There is one major conundrum involved in classifying modern Sydney houses built after the second world war. Does Brutalism belong to the Sydney School?

Brutalism was a deliberately crude and visually aggressive style of building with rough-cast, unpainted cement. It was pioneered by Le Corbusier and artist Jean Dubuffet after their 1945 visit to Switzerland, gathering artworks by patients in mental asylums.

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Dubuffet’s 1947 Art Brut manifesto celebrated primitive and psychotic creativity. Le Corbusier’s later housing complex, Unité d’habitation in Marseille (1947-52), physically expressed Dubuffet’s words with béton brut (raw concrete).

Because concrete is made with natural substances (cement and water), it could be interpreted as another strand of the Sydney School’s emphasis on earthy materials.

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But Brutalist architecture, as interpreted in late 1940s-1950s Scandinavia and Britain — and by Australians John Andrews and Colin Madigan in the 1960s and 1970s — was mostly limited to government buildings for education, administration, health care and public housing (notably the Tao Gofers-designed Sirius building at Circular Quay).

Sydney School historian Jennifer Taylor identified only one residence, by Tony Moore at North Sydney (1959), as being brutalist in style. Heritage architects from Docomomo now contradict her because Moore’s house was a romantic composition of bricks, timber and tiles. (Although concrete also could appear romantic, as demonstrated in the 1920s by Wright’s protegés, Walter and Marion Griffin, with their Knitlock houses at Castlecrag.)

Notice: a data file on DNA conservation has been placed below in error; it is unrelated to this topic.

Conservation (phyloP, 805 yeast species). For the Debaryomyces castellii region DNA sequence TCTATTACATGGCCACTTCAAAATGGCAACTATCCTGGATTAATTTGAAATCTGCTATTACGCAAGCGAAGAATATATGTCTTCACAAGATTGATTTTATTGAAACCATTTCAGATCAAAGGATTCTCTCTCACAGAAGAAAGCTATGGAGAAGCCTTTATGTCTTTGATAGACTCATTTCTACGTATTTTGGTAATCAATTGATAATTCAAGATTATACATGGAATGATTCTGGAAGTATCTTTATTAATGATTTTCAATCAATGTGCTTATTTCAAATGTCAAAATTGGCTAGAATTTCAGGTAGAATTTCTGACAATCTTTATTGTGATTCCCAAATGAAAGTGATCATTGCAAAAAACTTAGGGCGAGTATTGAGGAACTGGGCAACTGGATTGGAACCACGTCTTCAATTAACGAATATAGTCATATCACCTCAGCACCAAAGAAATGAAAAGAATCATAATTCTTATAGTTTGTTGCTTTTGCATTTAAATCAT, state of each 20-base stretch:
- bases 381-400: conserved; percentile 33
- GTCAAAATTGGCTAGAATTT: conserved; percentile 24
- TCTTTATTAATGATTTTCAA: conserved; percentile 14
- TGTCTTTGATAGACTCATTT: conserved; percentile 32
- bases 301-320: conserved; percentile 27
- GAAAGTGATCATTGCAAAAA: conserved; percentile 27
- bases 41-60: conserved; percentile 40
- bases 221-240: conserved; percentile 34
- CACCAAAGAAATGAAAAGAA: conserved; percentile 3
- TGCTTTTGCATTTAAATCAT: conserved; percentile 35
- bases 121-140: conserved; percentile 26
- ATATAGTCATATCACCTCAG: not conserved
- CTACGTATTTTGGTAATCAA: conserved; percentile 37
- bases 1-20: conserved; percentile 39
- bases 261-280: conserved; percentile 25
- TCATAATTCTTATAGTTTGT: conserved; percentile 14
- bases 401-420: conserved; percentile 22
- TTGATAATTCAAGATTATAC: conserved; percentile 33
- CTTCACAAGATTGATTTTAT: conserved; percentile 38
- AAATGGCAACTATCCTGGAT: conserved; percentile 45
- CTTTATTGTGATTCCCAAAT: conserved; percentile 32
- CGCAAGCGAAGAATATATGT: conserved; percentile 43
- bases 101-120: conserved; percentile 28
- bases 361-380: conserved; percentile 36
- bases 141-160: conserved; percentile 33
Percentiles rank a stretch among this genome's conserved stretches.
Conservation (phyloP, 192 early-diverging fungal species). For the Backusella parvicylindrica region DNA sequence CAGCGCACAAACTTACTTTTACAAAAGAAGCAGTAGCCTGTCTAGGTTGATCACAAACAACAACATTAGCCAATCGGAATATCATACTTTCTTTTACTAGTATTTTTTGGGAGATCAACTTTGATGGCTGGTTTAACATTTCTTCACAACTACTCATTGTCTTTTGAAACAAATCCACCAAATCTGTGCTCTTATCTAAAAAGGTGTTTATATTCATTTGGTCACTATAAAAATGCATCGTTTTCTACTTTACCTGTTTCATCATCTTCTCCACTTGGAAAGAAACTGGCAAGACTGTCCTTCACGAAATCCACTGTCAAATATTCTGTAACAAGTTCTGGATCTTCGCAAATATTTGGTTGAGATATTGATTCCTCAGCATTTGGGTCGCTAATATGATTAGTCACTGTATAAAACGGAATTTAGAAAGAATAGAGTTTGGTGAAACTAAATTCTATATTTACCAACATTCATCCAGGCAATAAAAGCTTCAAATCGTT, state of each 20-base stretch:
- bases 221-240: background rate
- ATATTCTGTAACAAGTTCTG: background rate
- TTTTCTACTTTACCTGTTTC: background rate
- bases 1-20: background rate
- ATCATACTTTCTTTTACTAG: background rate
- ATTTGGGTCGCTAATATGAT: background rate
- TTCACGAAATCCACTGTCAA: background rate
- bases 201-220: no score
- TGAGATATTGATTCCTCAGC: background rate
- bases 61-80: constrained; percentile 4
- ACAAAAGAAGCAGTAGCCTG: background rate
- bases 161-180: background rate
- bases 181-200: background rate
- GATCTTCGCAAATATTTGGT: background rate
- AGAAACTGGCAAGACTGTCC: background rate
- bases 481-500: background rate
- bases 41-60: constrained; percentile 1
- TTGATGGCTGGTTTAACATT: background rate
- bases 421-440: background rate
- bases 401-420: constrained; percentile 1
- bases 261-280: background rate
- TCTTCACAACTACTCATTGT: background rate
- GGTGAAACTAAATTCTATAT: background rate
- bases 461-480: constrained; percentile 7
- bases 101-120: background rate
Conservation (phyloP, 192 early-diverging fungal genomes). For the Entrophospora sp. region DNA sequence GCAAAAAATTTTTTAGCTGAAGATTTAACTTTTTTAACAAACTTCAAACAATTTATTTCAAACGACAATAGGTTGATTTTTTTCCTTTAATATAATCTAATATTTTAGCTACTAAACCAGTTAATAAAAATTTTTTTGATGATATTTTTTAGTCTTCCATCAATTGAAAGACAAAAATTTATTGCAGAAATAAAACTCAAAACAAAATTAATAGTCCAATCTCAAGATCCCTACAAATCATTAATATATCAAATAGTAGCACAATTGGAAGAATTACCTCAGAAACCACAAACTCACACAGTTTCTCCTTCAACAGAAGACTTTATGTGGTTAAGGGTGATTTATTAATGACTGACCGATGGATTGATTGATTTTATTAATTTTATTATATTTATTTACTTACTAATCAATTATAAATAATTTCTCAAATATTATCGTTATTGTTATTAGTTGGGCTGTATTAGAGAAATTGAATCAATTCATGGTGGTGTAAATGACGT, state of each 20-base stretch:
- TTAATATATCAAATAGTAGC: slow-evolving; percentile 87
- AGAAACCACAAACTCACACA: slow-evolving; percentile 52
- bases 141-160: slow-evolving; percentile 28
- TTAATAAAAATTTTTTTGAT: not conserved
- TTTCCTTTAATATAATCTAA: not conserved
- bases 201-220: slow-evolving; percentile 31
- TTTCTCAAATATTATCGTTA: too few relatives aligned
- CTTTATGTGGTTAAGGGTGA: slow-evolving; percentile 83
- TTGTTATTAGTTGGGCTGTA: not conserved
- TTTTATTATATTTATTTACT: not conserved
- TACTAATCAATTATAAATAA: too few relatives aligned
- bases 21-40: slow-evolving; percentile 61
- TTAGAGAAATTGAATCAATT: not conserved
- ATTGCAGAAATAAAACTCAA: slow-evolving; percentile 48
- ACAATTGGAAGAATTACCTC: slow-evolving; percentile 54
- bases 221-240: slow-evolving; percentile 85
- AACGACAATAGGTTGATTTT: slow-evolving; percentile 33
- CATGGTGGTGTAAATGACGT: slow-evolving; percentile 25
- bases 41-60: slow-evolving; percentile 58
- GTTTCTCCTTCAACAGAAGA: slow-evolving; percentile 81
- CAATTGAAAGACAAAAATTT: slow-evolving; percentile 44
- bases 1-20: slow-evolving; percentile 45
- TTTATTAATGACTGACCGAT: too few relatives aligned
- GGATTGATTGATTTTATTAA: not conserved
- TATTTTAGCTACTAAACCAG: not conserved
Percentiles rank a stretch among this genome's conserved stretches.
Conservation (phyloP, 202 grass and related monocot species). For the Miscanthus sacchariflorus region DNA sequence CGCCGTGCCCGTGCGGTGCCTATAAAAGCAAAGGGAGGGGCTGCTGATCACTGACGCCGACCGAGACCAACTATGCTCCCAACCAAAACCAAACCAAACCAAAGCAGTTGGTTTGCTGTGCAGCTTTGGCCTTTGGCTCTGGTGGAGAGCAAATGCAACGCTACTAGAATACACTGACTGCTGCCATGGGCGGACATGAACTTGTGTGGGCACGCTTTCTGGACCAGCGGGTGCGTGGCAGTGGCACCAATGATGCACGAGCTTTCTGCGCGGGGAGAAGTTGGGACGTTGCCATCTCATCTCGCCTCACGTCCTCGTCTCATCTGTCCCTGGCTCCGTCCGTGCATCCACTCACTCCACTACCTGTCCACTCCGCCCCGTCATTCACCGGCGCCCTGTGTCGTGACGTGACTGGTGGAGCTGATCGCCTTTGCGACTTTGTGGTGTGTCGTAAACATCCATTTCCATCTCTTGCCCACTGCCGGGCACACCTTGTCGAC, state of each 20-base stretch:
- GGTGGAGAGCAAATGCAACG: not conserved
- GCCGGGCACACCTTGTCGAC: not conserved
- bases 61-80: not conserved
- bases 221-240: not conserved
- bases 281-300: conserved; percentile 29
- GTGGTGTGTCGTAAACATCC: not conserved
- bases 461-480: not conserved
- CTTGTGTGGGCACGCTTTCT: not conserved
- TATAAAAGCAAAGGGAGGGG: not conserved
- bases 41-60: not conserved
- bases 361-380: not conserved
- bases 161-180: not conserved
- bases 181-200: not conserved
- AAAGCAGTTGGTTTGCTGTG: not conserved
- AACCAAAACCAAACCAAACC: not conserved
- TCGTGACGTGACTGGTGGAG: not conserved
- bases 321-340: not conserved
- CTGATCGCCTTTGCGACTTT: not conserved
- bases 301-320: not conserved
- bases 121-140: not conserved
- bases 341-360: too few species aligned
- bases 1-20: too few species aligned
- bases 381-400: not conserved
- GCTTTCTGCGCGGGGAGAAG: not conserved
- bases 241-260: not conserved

Today’s specialist on Sydney Brutalism, Glenn Harper, has listed the Harry and Penelope Seidler house in Killara (1966-67), the Hugh and Eva Buhrich House 2 in Castlecrag (1968–72), the Peter Johnson House in Chatswood (1963) and the Bill and Ruth Lucas House in Castlecrag (1957) as examples of Brutalism (although the steel and glass Lucas house and the brick, timber and tile Johnson house did not emphasise concrete, while several all-concrete “60s spaceship” houses by Stan Symonds are often ignored).

Intriguingly, most of the few Sydney houses that have been labelled Brutalist were designed by architects for their own occupation.

It was difficult to persuade aspirational clients to pay for architecture that British theorist Reyner Banham, in a 1955 AR article, recognised for “precisely its brutality – je-m’en foutisme, its bloody-mindedness”.

This article is republished from The Conversation under a Creative Commons license. Read the original article.